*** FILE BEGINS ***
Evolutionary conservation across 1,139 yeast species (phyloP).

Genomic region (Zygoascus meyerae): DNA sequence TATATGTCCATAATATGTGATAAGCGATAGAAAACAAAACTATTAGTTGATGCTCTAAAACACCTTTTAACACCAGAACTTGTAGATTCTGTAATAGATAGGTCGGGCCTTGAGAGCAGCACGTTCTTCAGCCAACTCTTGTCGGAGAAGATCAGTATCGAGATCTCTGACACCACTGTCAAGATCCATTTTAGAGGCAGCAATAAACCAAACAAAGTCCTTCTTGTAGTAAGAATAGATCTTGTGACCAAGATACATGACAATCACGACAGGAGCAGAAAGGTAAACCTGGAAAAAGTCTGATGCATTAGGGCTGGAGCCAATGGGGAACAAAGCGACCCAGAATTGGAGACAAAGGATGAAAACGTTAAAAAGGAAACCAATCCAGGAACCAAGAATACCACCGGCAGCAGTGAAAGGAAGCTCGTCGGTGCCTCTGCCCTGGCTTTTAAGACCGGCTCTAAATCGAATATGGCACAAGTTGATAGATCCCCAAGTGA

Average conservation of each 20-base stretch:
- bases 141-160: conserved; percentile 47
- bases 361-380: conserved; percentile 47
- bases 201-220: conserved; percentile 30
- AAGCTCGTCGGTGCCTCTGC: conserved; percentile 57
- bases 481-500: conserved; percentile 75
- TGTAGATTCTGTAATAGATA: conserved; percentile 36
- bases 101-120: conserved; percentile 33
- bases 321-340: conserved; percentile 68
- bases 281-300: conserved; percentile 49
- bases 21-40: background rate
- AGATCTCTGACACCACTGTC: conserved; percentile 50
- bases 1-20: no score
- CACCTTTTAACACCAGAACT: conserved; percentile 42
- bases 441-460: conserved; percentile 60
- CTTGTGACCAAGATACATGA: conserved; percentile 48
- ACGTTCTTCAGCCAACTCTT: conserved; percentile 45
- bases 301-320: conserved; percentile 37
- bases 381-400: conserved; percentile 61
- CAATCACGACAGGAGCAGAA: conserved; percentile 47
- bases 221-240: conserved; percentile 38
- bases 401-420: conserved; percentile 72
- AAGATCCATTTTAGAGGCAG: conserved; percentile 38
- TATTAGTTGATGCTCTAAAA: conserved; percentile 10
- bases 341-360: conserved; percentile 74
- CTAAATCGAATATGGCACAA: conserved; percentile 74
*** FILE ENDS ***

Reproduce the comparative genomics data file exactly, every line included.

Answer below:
Evolutionary conservation across 1,139 yeast species (phyloP).

Genomic region (Zygoascus meyerae): DNA sequence TATATGTCCATAATATGTGATAAGCGATAGAAAACAAAACTATTAGTTGATGCTCTAAAACACCTTTTAACACCAGAACTTGTAGATTCTGTAATAGATAGGTCGGGCCTTGAGAGCAGCACGTTCTTCAGCCAACTCTTGTCGGAGAAGATCAGTATCGAGATCTCTGACACCACTGTCAAGATCCATTTTAGAGGCAGCAATAAACCAAACAAAGTCCTTCTTGTAGTAAGAATAGATCTTGTGACCAAGATACATGACAATCACGACAGGAGCAGAAAGGTAAACCTGGAAAAAGTCTGATGCATTAGGGCTGGAGCCAATGGGGAACAAAGCGACCCAGAATTGGAGACAAAGGATGAAAACGTTAAAAAGGAAACCAATCCAGGAACCAAGAATACCACCGGCAGCAGTGAAAGGAAGCTCGTCGGTGCCTCTGCCCTGGCTTTTAAGACCGGCTCTAAATCGAATATGGCACAAGTTGATAGATCCCCAAGTGA

Average conservation of each 20-base stretch:
- bases 141-160: conserved; percentile 47
- bases 361-380: conserved; percentile 47
- bases 201-220: conserved; percentile 30
- AAGCTCGTCGGTGCCTCTGC: conserved; percentile 57
- bases 481-500: conserved; percentile 75
- TGTAGATTCTGTAATAGATA: conserved; percentile 36
- bases 101-120: conserved; percentile 33
- bases 321-340: conserved; percentile 68
- bases 281-300: conserved; percentile 49
- bases 21-40: background rate
- AGATCTCTGACACCACTGTC: conserved; percentile 50
- bases 1-20: no score
- CACCTTTTAACACCAGAACT: conserved; percentile 42
- bases 441-460: conserved; percentile 60
- CTTGTGACCAAGATACATGA: conserved; percentile 48
- ACGTTCTTCAGCCAACTCTT: conserved; percentile 45
- bases 301-320: conserved; percentile 37
- bases 381-400: conserved; percentile 61
- CAATCACGACAGGAGCAGAA: conserved; percentile 47
- bases 221-240: conserved; percentile 38
- bases 401-420: conserved; percentile 72
- AAGATCCATTTTAGAGGCAG: conserved; percentile 38
- TATTAGTTGATGCTCTAAAA: conserved; percentile 10
- bases 341-360: conserved; percentile 74
- CTAAATCGAATATGGCACAA: conserved; percentile 74